Court music notated by Ali Ufki, and introduced by Walter Feldman
Published by Kalan Music
/ $24.37 / €22.84
Founded in 1996 by the kemânçe (spiked fiddle) player Fikret Karakaya, for the purpose of performing ‘early examples of the Turkish musical repertory on reconstructions of lost instruments’, Bezmârâ is a musicologically pioneering, sonically fabulous ‘period’ ensemble. Characterised by dignified authority, a poised physicality, and great feeling for style and colour, their new CD, vibrantly recorded and copiously documented, tackles pieces from the Mecmûa-i Sâz ü Söz (Collection of Instrumental and Vocal Works) compiled in Istanbul in the mid-17th century by a contemporary of Evliya Çelebi, Ali Ufkî.
The story behind this landmark anthology and its author is fascinating. ‘Ali Ufkî’ was the adopted name of a Polish slave-musician-turned-dervish, Wojciech Bobowski (1610-75). Born in Lwów, Galicia (centre of trade with the Balkans and Black Sea), captured by the Turks, a convert to Islam, he worked at the Saray between around 1632 and 1651, meeting his duties under Murad IV, Ibrahim and Mehmet IV. On receiving his liberty, he became second interpreter at Court (a fluent linguist, he spoke Arabic, Persian and Turkish). Occidentally-trained, Orientally-drawn, he assembled the broad repertory of the Mecmûa, we’re told, ‘for himself alone, and not for a patron’. A collection without treatise, this runs to more than 300 pages, the western staff-notation written from right to left, following Ottoman script. Its value today, according to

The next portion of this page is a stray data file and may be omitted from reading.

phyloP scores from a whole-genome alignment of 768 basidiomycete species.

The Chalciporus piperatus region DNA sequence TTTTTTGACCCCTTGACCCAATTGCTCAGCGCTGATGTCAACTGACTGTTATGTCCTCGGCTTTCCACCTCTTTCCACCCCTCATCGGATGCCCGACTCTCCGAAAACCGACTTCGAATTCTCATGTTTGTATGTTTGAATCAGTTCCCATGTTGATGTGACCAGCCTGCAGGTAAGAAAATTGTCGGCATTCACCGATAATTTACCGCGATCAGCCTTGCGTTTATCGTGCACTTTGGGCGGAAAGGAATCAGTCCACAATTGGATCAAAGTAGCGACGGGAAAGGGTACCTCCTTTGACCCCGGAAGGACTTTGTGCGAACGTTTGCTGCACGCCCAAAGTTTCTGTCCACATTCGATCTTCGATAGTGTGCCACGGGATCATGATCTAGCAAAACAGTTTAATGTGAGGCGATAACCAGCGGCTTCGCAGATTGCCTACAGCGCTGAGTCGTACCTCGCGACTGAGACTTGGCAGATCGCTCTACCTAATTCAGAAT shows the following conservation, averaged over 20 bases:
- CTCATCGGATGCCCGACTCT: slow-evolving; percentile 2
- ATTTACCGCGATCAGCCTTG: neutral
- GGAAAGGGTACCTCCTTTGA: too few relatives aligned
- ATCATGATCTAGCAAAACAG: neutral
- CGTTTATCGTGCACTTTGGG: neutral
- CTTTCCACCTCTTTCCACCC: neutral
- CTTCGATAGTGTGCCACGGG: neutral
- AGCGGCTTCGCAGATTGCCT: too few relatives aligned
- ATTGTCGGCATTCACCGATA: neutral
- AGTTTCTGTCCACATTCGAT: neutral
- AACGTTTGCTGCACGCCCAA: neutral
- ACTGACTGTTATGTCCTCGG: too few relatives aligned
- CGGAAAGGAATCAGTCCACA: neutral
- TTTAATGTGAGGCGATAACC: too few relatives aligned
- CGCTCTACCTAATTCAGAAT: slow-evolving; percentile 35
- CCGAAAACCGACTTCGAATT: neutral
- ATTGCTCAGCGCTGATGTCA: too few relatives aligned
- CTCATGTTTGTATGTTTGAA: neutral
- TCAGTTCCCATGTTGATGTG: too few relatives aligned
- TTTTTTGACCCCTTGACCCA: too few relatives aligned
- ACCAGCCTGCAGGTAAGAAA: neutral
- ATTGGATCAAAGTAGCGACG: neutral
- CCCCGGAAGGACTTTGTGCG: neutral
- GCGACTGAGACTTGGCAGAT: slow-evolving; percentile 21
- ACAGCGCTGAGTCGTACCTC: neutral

Walter Feldman’s booklet notes, is that ‘it preserves a unique moment in the history of Turkish music when the international medieval Islamic style, centered in Iran, was no longer current in Turkey, and the music of the Court drew closer to the music of the people’. Published in 1998, only two manuscript copies survive – in the British Library and the Bibliothèque nationale. Focussing on some of the favourite music of the sultans, Bezmârâ provide a balanced group of songs, dances and ensemble peşrevs in the simpler makams (melodic modes, ‘composition rules’) of the day. And elaborate a pertinent bonus - a‘Plaine and Easie Introduction’, a ‘European Person’s Guide’, to the sound of old Persian/new Ottoman instruments in transition between obsolescence and adoption. The unaccompanied improvisational taksims for kemânçe, çeng (open harp), ney (oblique flute), kanun (plucked zither), santur (hammered zither), kopuz and şehrud (types of short-necked lute) are evocatively, remotely beautiful.